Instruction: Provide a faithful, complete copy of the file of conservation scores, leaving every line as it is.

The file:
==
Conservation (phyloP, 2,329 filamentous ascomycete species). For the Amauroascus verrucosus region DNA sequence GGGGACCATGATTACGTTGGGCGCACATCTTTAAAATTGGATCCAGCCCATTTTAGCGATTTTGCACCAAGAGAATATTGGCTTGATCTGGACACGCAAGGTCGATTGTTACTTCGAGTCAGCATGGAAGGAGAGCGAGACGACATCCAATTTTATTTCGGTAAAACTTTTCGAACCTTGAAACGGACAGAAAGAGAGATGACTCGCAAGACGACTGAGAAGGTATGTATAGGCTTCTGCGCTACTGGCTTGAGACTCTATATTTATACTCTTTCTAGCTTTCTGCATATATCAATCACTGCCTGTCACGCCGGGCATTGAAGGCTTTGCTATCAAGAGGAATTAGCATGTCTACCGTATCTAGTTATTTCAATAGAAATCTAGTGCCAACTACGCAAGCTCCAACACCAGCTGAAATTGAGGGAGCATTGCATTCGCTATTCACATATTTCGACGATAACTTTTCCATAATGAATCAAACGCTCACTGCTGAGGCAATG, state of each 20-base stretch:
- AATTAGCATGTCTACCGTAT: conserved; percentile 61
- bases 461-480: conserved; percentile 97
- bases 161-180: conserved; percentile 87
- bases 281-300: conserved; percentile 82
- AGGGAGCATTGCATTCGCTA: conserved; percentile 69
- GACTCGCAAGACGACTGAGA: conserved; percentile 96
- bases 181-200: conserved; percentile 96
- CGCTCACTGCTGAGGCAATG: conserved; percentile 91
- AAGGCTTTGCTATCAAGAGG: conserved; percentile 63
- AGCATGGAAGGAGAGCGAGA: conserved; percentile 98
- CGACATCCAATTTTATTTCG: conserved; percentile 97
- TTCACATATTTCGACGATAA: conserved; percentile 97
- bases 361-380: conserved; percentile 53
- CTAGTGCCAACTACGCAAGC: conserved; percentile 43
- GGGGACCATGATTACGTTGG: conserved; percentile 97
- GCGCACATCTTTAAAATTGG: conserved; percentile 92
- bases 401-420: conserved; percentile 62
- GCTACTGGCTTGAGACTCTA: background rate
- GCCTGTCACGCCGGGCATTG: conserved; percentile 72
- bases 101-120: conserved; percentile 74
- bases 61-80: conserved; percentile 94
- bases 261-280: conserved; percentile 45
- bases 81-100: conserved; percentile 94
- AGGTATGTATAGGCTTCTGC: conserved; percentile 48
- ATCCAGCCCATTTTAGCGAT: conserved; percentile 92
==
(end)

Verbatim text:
Conservation (phyloP, 2,329 filamentous ascomycete species). For the Amauroascus verrucosus region DNA sequence GGGGACCATGATTACGTTGGGCGCACATCTTTAAAATTGGATCCAGCCCATTTTAGCGATTTTGCACCAAGAGAATATTGGCTTGATCTGGACACGCAAGGTCGATTGTTACTTCGAGTCAGCATGGAAGGAGAGCGAGACGACATCCAATTTTATTTCGGTAAAACTTTTCGAACCTTGAAACGGACAGAAAGAGAGATGACTCGCAAGACGACTGAGAAGGTATGTATAGGCTTCTGCGCTACTGGCTTGAGACTCTATATTTATACTCTTTCTAGCTTTCTGCATATATCAATCACTGCCTGTCACGCCGGGCATTGAAGGCTTTGCTATCAAGAGGAATTAGCATGTCTACCGTATCTAGTTATTTCAATAGAAATCTAGTGCCAACTACGCAAGCTCCAACACCAGCTGAAATTGAGGGAGCATTGCATTCGCTATTCACATATTTCGACGATAACTTTTCCATAATGAATCAAACGCTCACTGCTGAGGCAATG, state of each 20-base stretch:
- AATTAGCATGTCTACCGTAT: conserved; percentile 61
- bases 461-480: conserved; percentile 97
- bases 161-180: conserved; percentile 87
- bases 281-300: conserved; percentile 82
- AGGGAGCATTGCATTCGCTA: conserved; percentile 69
- GACTCGCAAGACGACTGAGA: conserved; percentile 96
- bases 181-200: conserved; percentile 96
- CGCTCACTGCTGAGGCAATG: conserved; percentile 91
- AAGGCTTTGCTATCAAGAGG: conserved; percentile 63
- AGCATGGAAGGAGAGCGAGA: conserved; percentile 98
- CGACATCCAATTTTATTTCG: conserved; percentile 97
- TTCACATATTTCGACGATAA: conserved; percentile 97
- bases 361-380: conserved; percentile 53
- CTAGTGCCAACTACGCAAGC: conserved; percentile 43
- GGGGACCATGATTACGTTGG: conserved; percentile 97
- GCGCACATCTTTAAAATTGG: conserved; percentile 92
- bases 401-420: conserved; percentile 62
- GCTACTGGCTTGAGACTCTA: background rate
- GCCTGTCACGCCGGGCATTG: conserved; percentile 72
- bases 101-120: conserved; percentile 74
- bases 61-80: conserved; percentile 94
- bases 261-280: conserved; percentile 45
- bases 81-100: conserved; percentile 94
- AGGTATGTATAGGCTTCTGC: conserved; percentile 48
- ATCCAGCCCATTTTAGCGAT: conserved; percentile 92